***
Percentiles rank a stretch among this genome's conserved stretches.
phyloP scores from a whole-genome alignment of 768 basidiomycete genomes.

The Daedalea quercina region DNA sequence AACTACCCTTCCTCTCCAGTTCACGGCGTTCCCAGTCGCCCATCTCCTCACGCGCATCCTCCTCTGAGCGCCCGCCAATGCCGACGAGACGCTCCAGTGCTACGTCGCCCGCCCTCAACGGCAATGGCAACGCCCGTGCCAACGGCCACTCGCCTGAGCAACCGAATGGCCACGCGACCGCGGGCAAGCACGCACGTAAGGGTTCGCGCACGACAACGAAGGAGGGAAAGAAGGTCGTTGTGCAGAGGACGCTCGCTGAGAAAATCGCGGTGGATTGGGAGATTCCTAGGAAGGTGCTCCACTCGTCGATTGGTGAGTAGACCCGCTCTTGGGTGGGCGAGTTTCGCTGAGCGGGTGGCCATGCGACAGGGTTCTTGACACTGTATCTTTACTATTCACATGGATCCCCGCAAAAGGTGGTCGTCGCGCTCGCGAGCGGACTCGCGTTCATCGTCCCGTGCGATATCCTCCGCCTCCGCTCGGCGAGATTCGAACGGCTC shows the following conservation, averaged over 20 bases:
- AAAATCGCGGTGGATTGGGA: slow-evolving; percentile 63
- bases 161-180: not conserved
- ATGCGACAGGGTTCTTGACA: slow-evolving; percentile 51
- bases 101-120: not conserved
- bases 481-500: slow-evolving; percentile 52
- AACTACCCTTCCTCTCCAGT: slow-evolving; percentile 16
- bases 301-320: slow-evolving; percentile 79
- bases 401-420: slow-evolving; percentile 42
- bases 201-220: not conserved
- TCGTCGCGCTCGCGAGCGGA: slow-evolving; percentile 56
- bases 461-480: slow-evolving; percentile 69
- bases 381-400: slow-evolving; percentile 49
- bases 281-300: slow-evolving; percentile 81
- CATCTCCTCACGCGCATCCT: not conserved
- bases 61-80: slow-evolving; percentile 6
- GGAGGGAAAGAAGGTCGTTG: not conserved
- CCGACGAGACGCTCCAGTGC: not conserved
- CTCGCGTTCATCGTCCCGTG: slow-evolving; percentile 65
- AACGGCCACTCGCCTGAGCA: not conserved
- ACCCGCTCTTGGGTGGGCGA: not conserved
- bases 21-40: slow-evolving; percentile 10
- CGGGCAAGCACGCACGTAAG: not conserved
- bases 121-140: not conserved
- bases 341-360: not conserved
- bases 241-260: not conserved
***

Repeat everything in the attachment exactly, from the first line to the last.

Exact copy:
Percentiles rank a stretch among this genome's conserved stretches.
phyloP scores from a whole-genome alignment of 768 basidiomycete genomes.

The Daedalea quercina region DNA sequence AACTACCCTTCCTCTCCAGTTCACGGCGTTCCCAGTCGCCCATCTCCTCACGCGCATCCTCCTCTGAGCGCCCGCCAATGCCGACGAGACGCTCCAGTGCTACGTCGCCCGCCCTCAACGGCAATGGCAACGCCCGTGCCAACGGCCACTCGCCTGAGCAACCGAATGGCCACGCGACCGCGGGCAAGCACGCACGTAAGGGTTCGCGCACGACAACGAAGGAGGGAAAGAAGGTCGTTGTGCAGAGGACGCTCGCTGAGAAAATCGCGGTGGATTGGGAGATTCCTAGGAAGGTGCTCCACTCGTCGATTGGTGAGTAGACCCGCTCTTGGGTGGGCGAGTTTCGCTGAGCGGGTGGCCATGCGACAGGGTTCTTGACACTGTATCTTTACTATTCACATGGATCCCCGCAAAAGGTGGTCGTCGCGCTCGCGAGCGGACTCGCGTTCATCGTCCCGTGCGATATCCTCCGCCTCCGCTCGGCGAGATTCGAACGGCTC shows the following conservation, averaged over 20 bases:
- AAAATCGCGGTGGATTGGGA: slow-evolving; percentile 63
- bases 161-180: not conserved
- ATGCGACAGGGTTCTTGACA: slow-evolving; percentile 51
- bases 101-120: not conserved
- bases 481-500: slow-evolving; percentile 52
- AACTACCCTTCCTCTCCAGT: slow-evolving; percentile 16
- bases 301-320: slow-evolving; percentile 79
- bases 401-420: slow-evolving; percentile 42
- bases 201-220: not conserved
- TCGTCGCGCTCGCGAGCGGA: slow-evolving; percentile 56
- bases 461-480: slow-evolving; percentile 69
- bases 381-400: slow-evolving; percentile 49
- bases 281-300: slow-evolving; percentile 81
- CATCTCCTCACGCGCATCCT: not conserved
- bases 61-80: slow-evolving; percentile 6
- GGAGGGAAAGAAGGTCGTTG: not conserved
- CCGACGAGACGCTCCAGTGC: not conserved
- CTCGCGTTCATCGTCCCGTG: slow-evolving; percentile 65
- AACGGCCACTCGCCTGAGCA: not conserved
- ACCCGCTCTTGGGTGGGCGA: not conserved
- bases 21-40: slow-evolving; percentile 10
- CGGGCAAGCACGCACGTAAG: not conserved
- bases 121-140: not conserved
- bases 341-360: not conserved
- bases 241-260: not conserved